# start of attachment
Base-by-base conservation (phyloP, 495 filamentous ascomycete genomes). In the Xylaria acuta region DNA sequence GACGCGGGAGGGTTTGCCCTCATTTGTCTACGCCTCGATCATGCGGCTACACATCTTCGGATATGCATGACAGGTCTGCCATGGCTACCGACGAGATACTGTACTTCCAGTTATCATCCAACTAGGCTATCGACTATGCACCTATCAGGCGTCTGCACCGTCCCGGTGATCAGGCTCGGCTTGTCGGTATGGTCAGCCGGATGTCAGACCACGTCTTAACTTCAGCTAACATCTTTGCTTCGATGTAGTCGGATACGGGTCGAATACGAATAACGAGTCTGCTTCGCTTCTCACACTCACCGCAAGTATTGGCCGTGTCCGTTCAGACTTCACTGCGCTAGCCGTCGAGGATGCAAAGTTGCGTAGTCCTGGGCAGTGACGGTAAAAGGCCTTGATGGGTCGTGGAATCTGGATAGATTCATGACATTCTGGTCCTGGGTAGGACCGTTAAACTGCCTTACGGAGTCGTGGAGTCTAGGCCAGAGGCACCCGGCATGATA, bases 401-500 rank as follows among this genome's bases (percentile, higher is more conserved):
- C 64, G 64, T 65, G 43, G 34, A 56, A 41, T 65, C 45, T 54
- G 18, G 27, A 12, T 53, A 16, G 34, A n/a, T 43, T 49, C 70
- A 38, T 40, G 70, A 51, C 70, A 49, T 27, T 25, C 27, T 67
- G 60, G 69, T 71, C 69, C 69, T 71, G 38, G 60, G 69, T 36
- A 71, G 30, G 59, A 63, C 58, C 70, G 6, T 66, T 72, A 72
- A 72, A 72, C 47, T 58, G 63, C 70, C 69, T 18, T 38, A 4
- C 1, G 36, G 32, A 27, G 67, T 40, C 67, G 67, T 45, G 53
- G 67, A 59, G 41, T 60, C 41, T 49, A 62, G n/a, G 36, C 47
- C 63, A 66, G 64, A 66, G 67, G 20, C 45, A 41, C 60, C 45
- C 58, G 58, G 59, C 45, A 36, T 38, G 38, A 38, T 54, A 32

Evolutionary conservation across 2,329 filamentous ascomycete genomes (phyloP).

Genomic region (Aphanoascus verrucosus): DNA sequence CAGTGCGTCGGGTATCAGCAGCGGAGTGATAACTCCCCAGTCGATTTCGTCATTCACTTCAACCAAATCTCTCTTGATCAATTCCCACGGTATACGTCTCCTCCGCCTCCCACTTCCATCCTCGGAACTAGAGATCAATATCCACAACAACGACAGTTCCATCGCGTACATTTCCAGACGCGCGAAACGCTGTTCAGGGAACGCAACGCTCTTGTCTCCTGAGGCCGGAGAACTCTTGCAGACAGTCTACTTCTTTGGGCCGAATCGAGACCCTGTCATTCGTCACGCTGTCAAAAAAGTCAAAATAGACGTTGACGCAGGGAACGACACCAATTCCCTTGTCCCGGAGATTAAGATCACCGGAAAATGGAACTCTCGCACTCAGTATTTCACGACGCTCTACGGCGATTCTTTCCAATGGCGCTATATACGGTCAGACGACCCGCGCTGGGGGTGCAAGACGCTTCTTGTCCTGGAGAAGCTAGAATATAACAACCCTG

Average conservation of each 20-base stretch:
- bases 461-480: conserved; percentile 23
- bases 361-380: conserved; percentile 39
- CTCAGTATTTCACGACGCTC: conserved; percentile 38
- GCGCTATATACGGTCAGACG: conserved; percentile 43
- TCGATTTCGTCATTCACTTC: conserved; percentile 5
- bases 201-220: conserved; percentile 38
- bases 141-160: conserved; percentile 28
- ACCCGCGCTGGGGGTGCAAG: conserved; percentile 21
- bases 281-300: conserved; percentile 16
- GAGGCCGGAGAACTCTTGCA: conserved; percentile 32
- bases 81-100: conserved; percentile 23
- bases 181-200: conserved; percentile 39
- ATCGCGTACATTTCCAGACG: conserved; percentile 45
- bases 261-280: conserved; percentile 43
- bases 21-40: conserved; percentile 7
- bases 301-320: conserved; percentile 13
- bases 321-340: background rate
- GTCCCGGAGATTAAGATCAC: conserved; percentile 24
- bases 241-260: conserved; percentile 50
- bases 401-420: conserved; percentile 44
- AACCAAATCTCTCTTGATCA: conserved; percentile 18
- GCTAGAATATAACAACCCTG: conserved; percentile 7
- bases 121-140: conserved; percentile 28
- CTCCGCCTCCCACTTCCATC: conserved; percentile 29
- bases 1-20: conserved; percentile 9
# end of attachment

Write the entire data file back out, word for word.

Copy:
Base-by-base conservation (phyloP, 495 filamentous ascomycete genomes). In the Xylaria acuta region DNA sequence GACGCGGGAGGGTTTGCCCTCATTTGTCTACGCCTCGATCATGCGGCTACACATCTTCGGATATGCATGACAGGTCTGCCATGGCTACCGACGAGATACTGTACTTCCAGTTATCATCCAACTAGGCTATCGACTATGCACCTATCAGGCGTCTGCACCGTCCCGGTGATCAGGCTCGGCTTGTCGGTATGGTCAGCCGGATGTCAGACCACGTCTTAACTTCAGCTAACATCTTTGCTTCGATGTAGTCGGATACGGGTCGAATACGAATAACGAGTCTGCTTCGCTTCTCACACTCACCGCAAGTATTGGCCGTGTCCGTTCAGACTTCACTGCGCTAGCCGTCGAGGATGCAAAGTTGCGTAGTCCTGGGCAGTGACGGTAAAAGGCCTTGATGGGTCGTGGAATCTGGATAGATTCATGACATTCTGGTCCTGGGTAGGACCGTTAAACTGCCTTACGGAGTCGTGGAGTCTAGGCCAGAGGCACCCGGCATGATA, bases 401-500 rank as follows among this genome's bases (percentile, higher is more conserved):
- C 64, G 64, T 65, G 43, G 34, A 56, A 41, T 65, C 45, T 54
- G 18, G 27, A 12, T 53, A 16, G 34, A n/a, T 43, T 49, C 70
- A 38, T 40, G 70, A 51, C 70, A 49, T 27, T 25, C 27, T 67
- G 60, G 69, T 71, C 69, C 69, T 71, G 38, G 60, G 69, T 36
- A 71, G 30, G 59, A 63, C 58, C 70, G 6, T 66, T 72, A 72
- A 72, A 72, C 47, T 58, G 63, C 70, C 69, T 18, T 38, A 4
- C 1, G 36, G 32, A 27, G 67, T 40, C 67, G 67, T 45, G 53
- G 67, A 59, G 41, T 60, C 41, T 49, A 62, G n/a, G 36, C 47
- C 63, A 66, G 64, A 66, G 67, G 20, C 45, A 41, C 60, C 45
- C 58, G 58, G 59, C 45, A 36, T 38, G 38, A 38, T 54, A 32

Evolutionary conservation across 2,329 filamentous ascomycete genomes (phyloP).

Genomic region (Aphanoascus verrucosus): DNA sequence CAGTGCGTCGGGTATCAGCAGCGGAGTGATAACTCCCCAGTCGATTTCGTCATTCACTTCAACCAAATCTCTCTTGATCAATTCCCACGGTATACGTCTCCTCCGCCTCCCACTTCCATCCTCGGAACTAGAGATCAATATCCACAACAACGACAGTTCCATCGCGTACATTTCCAGACGCGCGAAACGCTGTTCAGGGAACGCAACGCTCTTGTCTCCTGAGGCCGGAGAACTCTTGCAGACAGTCTACTTCTTTGGGCCGAATCGAGACCCTGTCATTCGTCACGCTGTCAAAAAAGTCAAAATAGACGTTGACGCAGGGAACGACACCAATTCCCTTGTCCCGGAGATTAAGATCACCGGAAAATGGAACTCTCGCACTCAGTATTTCACGACGCTCTACGGCGATTCTTTCCAATGGCGCTATATACGGTCAGACGACCCGCGCTGGGGGTGCAAGACGCTTCTTGTCCTGGAGAAGCTAGAATATAACAACCCTG

Average conservation of each 20-base stretch:
- bases 461-480: conserved; percentile 23
- bases 361-380: conserved; percentile 39
- CTCAGTATTTCACGACGCTC: conserved; percentile 38
- GCGCTATATACGGTCAGACG: conserved; percentile 43
- TCGATTTCGTCATTCACTTC: conserved; percentile 5
- bases 201-220: conserved; percentile 38
- bases 141-160: conserved; percentile 28
- ACCCGCGCTGGGGGTGCAAG: conserved; percentile 21
- bases 281-300: conserved; percentile 16
- GAGGCCGGAGAACTCTTGCA: conserved; percentile 32
- bases 81-100: conserved; percentile 23
- bases 181-200: conserved; percentile 39
- ATCGCGTACATTTCCAGACG: conserved; percentile 45
- bases 261-280: conserved; percentile 43
- bases 21-40: conserved; percentile 7
- bases 301-320: conserved; percentile 13
- bases 321-340: background rate
- GTCCCGGAGATTAAGATCAC: conserved; percentile 24
- bases 241-260: conserved; percentile 50
- bases 401-420: conserved; percentile 44
- AACCAAATCTCTCTTGATCA: conserved; percentile 18
- GCTAGAATATAACAACCCTG: conserved; percentile 7
- bases 121-140: conserved; percentile 28
- CTCCGCCTCCCACTTCCATC: conserved; percentile 29
- bases 1-20: conserved; percentile 9